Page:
It was that 1-millimeter step back of how are these thoughts coming into my mind? Which ones can I let and how am I separate from them? How am I the one who is aware of these thoughts? That’s it. When we get that appreciation of we are not our thoughts, we are the awareness of our thoughts. I’m going to go a little Eckhart Tolle because this is exactly the conversations that need to happen for people to reach this lasting joy. When you appreciate that and you can do whatever you need to do to make that visualization that we are not our thoughts.Leave that victim mindset behind you. Absolutely free yourself to live a joyful life. Click To Tweet
We are the ones who are aware of them. When those ones that come up, the self-doubt, fears, insecurities, and anxiety, we can be aware of that but that is not us. We can let those ones float by and then we can spend more of our focus and our energy on the beautiful thoughts, feelings, and emotions. I had the most beautiful morning, Gerry. I was at my mom’s place. I was meditating with the sunrise on Lake Ontario. I went for the most brilliant run, it was cold, it was crisp, and the leaves are changing colors. It was a regular Saturday morning and it was unbelievable.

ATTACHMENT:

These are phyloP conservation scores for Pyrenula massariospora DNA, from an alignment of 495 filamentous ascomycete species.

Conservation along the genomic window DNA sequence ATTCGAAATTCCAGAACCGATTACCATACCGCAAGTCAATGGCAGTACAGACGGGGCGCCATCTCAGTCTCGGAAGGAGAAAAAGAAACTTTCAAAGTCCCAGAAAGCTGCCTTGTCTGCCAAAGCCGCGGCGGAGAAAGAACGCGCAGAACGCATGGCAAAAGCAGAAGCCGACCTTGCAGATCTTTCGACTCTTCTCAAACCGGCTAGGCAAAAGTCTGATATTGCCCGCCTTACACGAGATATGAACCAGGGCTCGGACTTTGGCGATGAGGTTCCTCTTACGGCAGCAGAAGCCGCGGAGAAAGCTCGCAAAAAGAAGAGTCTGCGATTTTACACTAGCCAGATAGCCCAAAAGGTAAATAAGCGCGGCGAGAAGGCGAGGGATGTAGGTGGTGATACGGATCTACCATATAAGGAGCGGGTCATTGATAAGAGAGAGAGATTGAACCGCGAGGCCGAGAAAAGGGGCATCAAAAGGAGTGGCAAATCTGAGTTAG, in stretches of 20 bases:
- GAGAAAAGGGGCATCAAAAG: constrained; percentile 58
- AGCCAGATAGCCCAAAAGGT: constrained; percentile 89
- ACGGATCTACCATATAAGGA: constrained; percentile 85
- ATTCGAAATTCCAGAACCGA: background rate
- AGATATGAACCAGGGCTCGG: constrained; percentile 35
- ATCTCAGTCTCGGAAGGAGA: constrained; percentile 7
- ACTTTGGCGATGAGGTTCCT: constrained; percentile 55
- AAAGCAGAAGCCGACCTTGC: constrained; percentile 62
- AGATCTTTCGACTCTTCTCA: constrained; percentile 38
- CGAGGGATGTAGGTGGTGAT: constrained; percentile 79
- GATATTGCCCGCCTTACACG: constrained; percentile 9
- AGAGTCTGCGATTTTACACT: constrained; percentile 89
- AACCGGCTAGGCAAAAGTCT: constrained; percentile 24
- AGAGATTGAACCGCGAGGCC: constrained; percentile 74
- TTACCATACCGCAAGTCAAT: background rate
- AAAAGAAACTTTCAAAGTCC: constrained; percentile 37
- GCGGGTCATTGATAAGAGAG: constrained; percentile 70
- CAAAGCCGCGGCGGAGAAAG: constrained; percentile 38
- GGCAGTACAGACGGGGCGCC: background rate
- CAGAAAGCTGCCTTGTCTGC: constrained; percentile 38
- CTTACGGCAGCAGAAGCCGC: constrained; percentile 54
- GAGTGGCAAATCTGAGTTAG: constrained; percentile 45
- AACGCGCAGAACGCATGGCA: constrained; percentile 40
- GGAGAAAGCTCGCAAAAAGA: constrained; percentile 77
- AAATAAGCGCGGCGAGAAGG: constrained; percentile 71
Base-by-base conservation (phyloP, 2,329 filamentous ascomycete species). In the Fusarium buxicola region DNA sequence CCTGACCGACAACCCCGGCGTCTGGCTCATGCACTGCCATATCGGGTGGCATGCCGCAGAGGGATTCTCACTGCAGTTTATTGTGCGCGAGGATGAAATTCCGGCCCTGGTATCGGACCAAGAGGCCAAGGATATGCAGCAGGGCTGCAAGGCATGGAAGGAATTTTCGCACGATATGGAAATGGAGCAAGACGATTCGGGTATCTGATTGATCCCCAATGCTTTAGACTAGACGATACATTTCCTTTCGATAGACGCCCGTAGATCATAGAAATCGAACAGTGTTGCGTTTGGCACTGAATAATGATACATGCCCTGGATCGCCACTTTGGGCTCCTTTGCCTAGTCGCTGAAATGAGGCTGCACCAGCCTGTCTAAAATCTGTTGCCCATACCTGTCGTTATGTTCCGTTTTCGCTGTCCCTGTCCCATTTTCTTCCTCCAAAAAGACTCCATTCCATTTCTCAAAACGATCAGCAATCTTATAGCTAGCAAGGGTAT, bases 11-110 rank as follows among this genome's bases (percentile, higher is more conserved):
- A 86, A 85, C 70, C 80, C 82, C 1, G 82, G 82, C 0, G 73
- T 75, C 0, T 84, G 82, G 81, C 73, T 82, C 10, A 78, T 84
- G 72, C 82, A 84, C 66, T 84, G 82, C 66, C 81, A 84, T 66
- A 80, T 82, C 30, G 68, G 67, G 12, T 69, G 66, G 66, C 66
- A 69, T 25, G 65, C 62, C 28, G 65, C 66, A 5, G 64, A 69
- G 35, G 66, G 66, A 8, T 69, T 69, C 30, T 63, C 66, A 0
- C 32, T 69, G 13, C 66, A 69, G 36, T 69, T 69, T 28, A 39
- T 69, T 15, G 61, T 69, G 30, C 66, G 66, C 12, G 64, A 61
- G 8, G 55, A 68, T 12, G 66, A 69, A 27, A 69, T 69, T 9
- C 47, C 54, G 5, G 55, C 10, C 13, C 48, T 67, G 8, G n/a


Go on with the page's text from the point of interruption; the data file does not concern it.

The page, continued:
What I’m also hearing is how we have to reprogram the story that we can often make as a result of the breakup. I don’t know if that’s the right word but something happens, we turned it into a story and that story may resolve in someone feeling as if they’re not good enough or something is wrong with it. What you are getting to is how we all have the power to not buy into the story because if we buy into the story, it leads to a lack of self-esteem of self-confidence which then leads to a loss of identity. The next thing you know, we become needy and codependent on other people. You are able to get beyond all the hurt, sadness, and insecurity. What are some tips for people who are reading this in terms of how they can get past all of that and regain their self-worth quickly?
You nailed it, Gerry. I realized that we can write our own story. I started doing that in the manuscript which became the book. Now I’m living what I wrote in the book. I’m a bestselling author, I’m speaking, I’m having incredible conscious conversations with brilliant humans and passionate heart-centered amazing creatures like yourself, Gerry. This is what I got clear on and now I am living it. The one biggest tip and the one thing that I did in this process was about being a victim to everything.